Two thread heads, one large, one small,
both neat and sound.
Thread-head size is mostly a matter of style.
Though simple in construction and function, thread heads are, to many tiers, a plague.
But a bit of understanding and strategy can make them manageable—
even make them pleasant to tie...
...and the result is a head that is neat, sound.
1. The first rule for easily creating good heads on flies is:
leave space for the head on the hook's shank. Many tiers run the fly right up to the hook's eye, and the head that results is sloppy and unsure.
Note that on the fly shown here there is just a bit of bare shank behind the eye, as there should be.
2. The second rule is: spend the extra second or two required to closely trim the last materials, the ones near the hook's eye.
Many tiers trim these materials quickly and roughly. Forming a head over the bulky mess that remains takes too much thread, too much time,
and results in a head too sorry to show one's friends.
Take the time to trim well, and you'll not need to hide your work.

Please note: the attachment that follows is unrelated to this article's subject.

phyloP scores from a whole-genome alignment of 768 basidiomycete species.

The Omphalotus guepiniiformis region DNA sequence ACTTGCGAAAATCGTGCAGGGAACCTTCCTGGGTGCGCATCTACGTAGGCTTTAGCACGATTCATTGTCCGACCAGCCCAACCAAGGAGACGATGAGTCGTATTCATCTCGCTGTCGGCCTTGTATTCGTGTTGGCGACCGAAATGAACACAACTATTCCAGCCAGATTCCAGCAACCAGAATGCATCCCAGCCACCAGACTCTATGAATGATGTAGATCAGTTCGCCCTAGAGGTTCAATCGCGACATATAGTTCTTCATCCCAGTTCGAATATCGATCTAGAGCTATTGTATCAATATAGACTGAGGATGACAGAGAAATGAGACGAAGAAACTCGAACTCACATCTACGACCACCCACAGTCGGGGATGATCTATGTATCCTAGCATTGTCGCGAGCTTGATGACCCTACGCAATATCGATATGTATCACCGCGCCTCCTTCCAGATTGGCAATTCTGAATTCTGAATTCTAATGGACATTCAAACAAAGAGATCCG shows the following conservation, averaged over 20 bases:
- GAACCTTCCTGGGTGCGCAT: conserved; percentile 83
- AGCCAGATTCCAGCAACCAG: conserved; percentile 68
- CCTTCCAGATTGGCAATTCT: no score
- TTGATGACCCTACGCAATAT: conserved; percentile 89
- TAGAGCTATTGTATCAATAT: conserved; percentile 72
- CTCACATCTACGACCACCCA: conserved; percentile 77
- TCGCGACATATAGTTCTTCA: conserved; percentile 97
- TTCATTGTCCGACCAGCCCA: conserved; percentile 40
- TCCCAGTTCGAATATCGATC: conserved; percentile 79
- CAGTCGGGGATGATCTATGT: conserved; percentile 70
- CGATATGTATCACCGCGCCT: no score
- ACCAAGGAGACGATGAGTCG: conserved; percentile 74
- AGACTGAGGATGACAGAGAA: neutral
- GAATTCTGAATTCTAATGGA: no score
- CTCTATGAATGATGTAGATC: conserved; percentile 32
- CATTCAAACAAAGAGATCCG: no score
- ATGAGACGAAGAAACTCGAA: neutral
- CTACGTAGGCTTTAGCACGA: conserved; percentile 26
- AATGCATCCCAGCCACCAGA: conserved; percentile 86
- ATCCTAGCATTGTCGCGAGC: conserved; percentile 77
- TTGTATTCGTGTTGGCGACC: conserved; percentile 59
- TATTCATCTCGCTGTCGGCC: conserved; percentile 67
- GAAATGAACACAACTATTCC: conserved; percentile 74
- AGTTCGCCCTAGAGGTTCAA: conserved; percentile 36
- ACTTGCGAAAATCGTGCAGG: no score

3. The third rule: draw everything back from the hook's eye, to allow clear access for creating the head.
To do this, I use what I call the "triangle," a tiny triangular space formed within the tips of the thumb, first, and second fingers.
4. Slip the triangle over the hook's eye and back. Hold the thread taut as you let the triangle slip past it.
Now all the materials should be held firmly back from the eye.
With clear access for building the head—and plenty of shank to build it on— all should go well.
5. Add head cement to the head, just enough to saturate the thread and no more—excess head cement flows back into the materials,
darkening them and freezing them rigid. I use epoxy glue(not epoxy finish), which I dot on with a bodkin (or a toothpick, as shown here, for larger heads),
then spread into a thin layer over the head.
Whatever you used, keep it out of the hook's eye, and run a fine feather through the eye after a few minutes as insurance.
And now you know how to tie a neat and compact thread head.
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Top 12 Nymphs for Trout Streams: How, When, and Where to Fish Them (2nd Edition)
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Skip's ultra-popular Predator—a hit fly for bluegills and other panfishes and largemouth bass (also catches smallmouth bass and trout)—is being tied commercially by the Solitude Fly Company.
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